An employee defrauded $19 million from her company. The senior accountant used her access to the company's payroll and superannuation accounts to steal the money. The company collapsed shortly afterwards which led to 1,300 people losing their jobs. The accountant pleaded guilty to 24 counts of theft and was sentenced to 8 years in prison.
Case studiesShowing 1 - 10 of 36 results
A registered National Disability Insurance Scheme (NDIS) services provider accessed the accounts of 230 Scheme participants between June and August 2018. He made 392 requests for payment from the NDIS for services that he did not provide. He pleaded guilty to defrauding the NDIS of more than $370,000 and attempting to obtain a further amount of more than $85,000. The man was sentenced to 4 years in prison.
Vulnerabilities within the Australian Government’s Home Insulation Scheme led to systemic fraud. By April 2010 there were 961 cases where more than one insulator had submitted a claim for payment for insulating the same premises. All were referred for further investigation.
A Victorian man falsely claiming to be a qualified in vitro fertilisation (IVF) specialist performed a range of treatments on 30 victims. The man who never studied medicine deliberately deceived his victims, defrauded them of $370,000 and performed invasive procedures on their bodies.
Australian Federal Police arrested a group of 5 people who allegedly stole $1.1 million from those managing the affairs of 70 people with National Disability Insurance Scheme plans. The group allegedly established 3 registered providers under the National Disability Insurance Scheme and provided over-inflated invoices or no service at all. If found guilty of the alleged offences, they face between 12 months and up to 10 years in prison.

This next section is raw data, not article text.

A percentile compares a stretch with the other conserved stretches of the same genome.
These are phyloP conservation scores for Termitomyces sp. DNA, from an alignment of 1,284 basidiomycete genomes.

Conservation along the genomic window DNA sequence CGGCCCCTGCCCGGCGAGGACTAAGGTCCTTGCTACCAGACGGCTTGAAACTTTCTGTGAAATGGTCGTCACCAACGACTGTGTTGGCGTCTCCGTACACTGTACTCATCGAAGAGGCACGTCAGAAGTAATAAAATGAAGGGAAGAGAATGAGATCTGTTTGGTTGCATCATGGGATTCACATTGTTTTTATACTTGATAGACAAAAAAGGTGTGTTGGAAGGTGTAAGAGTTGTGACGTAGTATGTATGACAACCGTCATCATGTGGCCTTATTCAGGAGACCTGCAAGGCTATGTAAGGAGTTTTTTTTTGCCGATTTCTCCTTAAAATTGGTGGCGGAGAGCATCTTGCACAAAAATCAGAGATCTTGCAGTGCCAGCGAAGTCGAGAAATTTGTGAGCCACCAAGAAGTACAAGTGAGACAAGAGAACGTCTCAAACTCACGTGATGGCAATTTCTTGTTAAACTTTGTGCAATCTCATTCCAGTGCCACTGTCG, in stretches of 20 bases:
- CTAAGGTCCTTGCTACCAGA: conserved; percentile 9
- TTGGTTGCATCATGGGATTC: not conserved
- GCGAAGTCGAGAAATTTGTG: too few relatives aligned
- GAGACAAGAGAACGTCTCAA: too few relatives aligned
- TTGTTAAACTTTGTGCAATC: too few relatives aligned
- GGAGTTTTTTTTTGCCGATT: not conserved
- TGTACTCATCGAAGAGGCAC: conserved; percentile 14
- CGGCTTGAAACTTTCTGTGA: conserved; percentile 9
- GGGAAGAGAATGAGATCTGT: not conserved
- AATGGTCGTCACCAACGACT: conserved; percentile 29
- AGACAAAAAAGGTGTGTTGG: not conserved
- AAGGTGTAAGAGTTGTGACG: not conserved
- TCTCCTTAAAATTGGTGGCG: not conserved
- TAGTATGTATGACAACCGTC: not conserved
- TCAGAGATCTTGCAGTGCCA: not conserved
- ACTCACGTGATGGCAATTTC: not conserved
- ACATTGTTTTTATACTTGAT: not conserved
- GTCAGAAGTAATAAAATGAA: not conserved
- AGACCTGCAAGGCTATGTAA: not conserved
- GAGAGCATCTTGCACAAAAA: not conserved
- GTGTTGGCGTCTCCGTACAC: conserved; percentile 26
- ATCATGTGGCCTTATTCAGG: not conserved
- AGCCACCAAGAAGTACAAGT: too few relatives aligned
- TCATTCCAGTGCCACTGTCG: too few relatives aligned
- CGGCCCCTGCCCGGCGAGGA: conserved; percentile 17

A researcher from the University of Queensland claimed to have undertaken research on treatment strategies for Parkinson’s Disease, however the research was never carried out and their research article was entirely fabricated. After learning about the fraud, a second academic chose to continue the fraud and apply for grants using the fraudulent research. The two were convicted and sentenced on 22 charges of fraud and attempted fraud. Both were sentenced to 2 years in prison. This was Australia's first criminal prosecution for research fraud.
A criminal group coerced a government employee to leak personal information in exchange for cash. The government employee obtained the information from a Department of Human Services' system and sent it by text message to alleged gang members. The criminal group then used the information to assume the identities of innocent people and commit further crimes. The employee pleaded guilty to participating in a criminal group, dealing in identification information and dishonestly receiving a benefit. She was sentenced to 32 months jail.
Three family members submitted false claims for Family Day Care in 2015 to defraud the program of $955,438.32. The judge noted during sentencing that the family knew the claims were fraudulent as child care services had never been provided. The family members received jail sentences that ranged between 4 years and 18 months.
A medical clinic owner defrauded the Commonwealth of more than $3.3 million by claiming rebates for services not given to over 5,870 different patients. He deleted the claims from the clinic's practice management software shortly after submitting them in order to avoid detection from employees and health practitioners of the clinic. The investigation was commenced when several members of the public made enquiries about their claim history for services they had neither sought nor received. The man pleaded guilty to 6 charges of fraud under the Criminal Code 1995 (Cth) and was sentenced to 6 years in prison.
The general manager of a livestock exporter provided forged documents to the Australian Government to obtain approval to export live sheep to Pakistan. The manager caused his employee (without knowing) to alter import requirements from the Pakistani Government and draft a certificate of health to make the sheep appear eligible to be imported into the country. The manager was found guilty of fraud under the Criminal Code 1995 (Cth) and sentenced to 18 months in prison.